The ice hockey club is getting back to its roots.
Last summer, Jerry Roberts, the Owls’ general manager, stepped down from his role at the club to pursue a master’s of business administration in corporate finance at Georgetown University.
Roberts will continue to serve as an adviser for the club, but his departure opens the door for students to once again take control of the program.
“Getting back to student-run is going to take a lot more work out of the officers,” said senior defenseman Patrick Hanrahan, who is in his second year as the team’s president. “We also may extend in the future to non-hockey players to become officers and help with the organization moving forward.”
Hanranhan handles the scheduling, the budget, which ranges from $95,000-$105,00 a year, player dues and keeps tabs on other officers. Senior defenseman Jason Lombardi is serving in his second year as the team’s vice president and is responsible for player registration, medical information and travel itineraries.
This year the team is adding two new officers to help with the responsibilities. Junior forward Matt Krulikowski will operate as the Owls’ secretary and will handle team and financial records as well as make announcements on behalf of the team.
Sophomore defenseman Ryan Dumbach is the club’s treasurer, who will work with Hanrahan on team finances, handle fundraising and alert the other officers of funding needs.
“I think we are going to embrace the challenges,” Dumbach said. “It’s not going to be easy, but I think that we have such smart guys that we are ready to handle it.”
When Temple’s ice hockey club was in its early stages in the 1990s, it was student run, but the club received help from the university and Campus Recreation. By the mid-2000s the players started to get more involved with the scheduling and operations of the club.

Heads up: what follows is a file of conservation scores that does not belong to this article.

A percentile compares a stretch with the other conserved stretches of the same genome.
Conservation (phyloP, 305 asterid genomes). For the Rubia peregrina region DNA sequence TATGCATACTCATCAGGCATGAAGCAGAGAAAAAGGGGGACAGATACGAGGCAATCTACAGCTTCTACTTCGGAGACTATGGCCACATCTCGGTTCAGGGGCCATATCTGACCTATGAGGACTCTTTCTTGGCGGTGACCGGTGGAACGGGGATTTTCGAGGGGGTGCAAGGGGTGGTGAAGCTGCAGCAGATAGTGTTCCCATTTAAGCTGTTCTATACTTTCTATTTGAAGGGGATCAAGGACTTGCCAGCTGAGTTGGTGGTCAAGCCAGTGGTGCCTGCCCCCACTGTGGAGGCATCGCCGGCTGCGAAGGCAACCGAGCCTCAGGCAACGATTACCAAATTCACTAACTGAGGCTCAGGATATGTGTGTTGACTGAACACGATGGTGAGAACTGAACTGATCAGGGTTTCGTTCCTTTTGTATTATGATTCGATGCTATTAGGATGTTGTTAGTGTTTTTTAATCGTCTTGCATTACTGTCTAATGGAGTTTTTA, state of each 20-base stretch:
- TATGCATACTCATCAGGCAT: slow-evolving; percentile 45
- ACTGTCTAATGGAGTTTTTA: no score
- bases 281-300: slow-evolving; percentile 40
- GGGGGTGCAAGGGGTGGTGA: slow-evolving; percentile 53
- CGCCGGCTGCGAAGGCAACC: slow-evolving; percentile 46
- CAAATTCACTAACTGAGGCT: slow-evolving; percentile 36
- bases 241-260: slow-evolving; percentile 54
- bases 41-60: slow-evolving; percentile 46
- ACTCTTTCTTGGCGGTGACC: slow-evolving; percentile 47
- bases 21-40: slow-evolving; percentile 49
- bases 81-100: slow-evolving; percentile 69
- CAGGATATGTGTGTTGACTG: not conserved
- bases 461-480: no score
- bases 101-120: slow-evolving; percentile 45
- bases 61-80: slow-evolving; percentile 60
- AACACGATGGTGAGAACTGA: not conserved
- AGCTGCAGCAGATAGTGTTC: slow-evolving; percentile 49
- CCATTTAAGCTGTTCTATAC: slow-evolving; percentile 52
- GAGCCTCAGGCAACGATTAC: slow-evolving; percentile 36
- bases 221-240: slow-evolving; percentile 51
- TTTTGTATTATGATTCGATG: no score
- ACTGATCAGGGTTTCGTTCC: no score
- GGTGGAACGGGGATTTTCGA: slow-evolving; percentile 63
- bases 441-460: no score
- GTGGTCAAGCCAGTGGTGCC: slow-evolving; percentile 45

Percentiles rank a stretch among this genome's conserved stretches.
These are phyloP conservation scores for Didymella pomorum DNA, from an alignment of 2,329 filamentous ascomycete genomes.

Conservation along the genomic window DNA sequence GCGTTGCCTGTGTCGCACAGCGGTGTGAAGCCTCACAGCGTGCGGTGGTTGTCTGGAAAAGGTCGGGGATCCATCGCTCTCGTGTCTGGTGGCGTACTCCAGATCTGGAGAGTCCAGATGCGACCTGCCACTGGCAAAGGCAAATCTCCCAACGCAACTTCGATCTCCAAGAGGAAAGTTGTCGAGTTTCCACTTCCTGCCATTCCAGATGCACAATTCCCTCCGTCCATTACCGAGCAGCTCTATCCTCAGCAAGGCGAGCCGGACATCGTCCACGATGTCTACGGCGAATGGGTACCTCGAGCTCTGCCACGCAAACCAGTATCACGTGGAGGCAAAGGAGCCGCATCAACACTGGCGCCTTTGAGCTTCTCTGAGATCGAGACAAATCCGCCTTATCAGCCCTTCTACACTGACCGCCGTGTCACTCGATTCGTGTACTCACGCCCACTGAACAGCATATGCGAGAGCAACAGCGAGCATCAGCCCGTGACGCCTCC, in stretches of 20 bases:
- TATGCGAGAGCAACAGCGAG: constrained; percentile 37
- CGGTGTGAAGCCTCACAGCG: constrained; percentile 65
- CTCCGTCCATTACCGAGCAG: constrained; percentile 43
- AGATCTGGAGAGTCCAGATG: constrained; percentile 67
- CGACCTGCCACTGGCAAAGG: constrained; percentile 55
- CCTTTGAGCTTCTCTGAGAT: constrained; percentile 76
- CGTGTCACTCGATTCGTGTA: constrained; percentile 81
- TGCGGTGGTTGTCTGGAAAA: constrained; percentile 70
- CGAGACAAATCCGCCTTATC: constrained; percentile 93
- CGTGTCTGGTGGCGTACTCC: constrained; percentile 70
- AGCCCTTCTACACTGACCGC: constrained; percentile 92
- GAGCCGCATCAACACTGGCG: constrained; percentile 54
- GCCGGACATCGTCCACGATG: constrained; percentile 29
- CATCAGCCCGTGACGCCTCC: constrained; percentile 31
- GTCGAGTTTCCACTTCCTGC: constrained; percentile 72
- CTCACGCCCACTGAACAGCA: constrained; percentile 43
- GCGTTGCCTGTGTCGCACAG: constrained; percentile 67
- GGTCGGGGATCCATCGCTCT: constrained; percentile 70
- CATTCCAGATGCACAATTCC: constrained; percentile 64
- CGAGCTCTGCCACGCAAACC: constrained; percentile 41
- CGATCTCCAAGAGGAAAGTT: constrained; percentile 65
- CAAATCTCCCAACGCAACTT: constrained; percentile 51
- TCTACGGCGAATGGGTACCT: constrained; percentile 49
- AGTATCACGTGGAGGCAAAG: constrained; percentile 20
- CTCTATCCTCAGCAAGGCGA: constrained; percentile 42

As the program grew, the duties became too much for players.
“It was really from a financial standpoint that it was very difficult for 18- and 19-year-old kids to understand the complexities of and manage a budget of $100,000 a year,” Roberts said. “There was no time to do it thoughtfully and carefully and teach along the way.”
When Roberts began coaching in 2009, he assumed the responsibilities of the clubs operations, like setting the budget and ordering equipment. It wasn’t until near the end of Roberts’ coaching career he realized the position was too taxing for one person to do.
“One of the things that other people had discussed was the fact that it is very difficult for a coach to focus on the operational side of the club and the X’s and O’s,” Roberts said. “One of the things we wanted to do in getting a new coach was to minimize the need for that person to handle the operational side.”
Roberts served in the role the last two years, but he met with Campus Recreation Sport Club Coordinator Peter Derstine this past spring about stepping away from the club.
“I think that was a critical component of the club,” Roberts said about the student-run structure. “That was one of the things I benefited from when I was a student was that development as students had the opportunity to run the organization and then learn from that environment. It is something we got away from over time and is something we want to get back to.”
Stephen Godwin can be reached at email@example.com or on Twitter @StephenGodwinJr.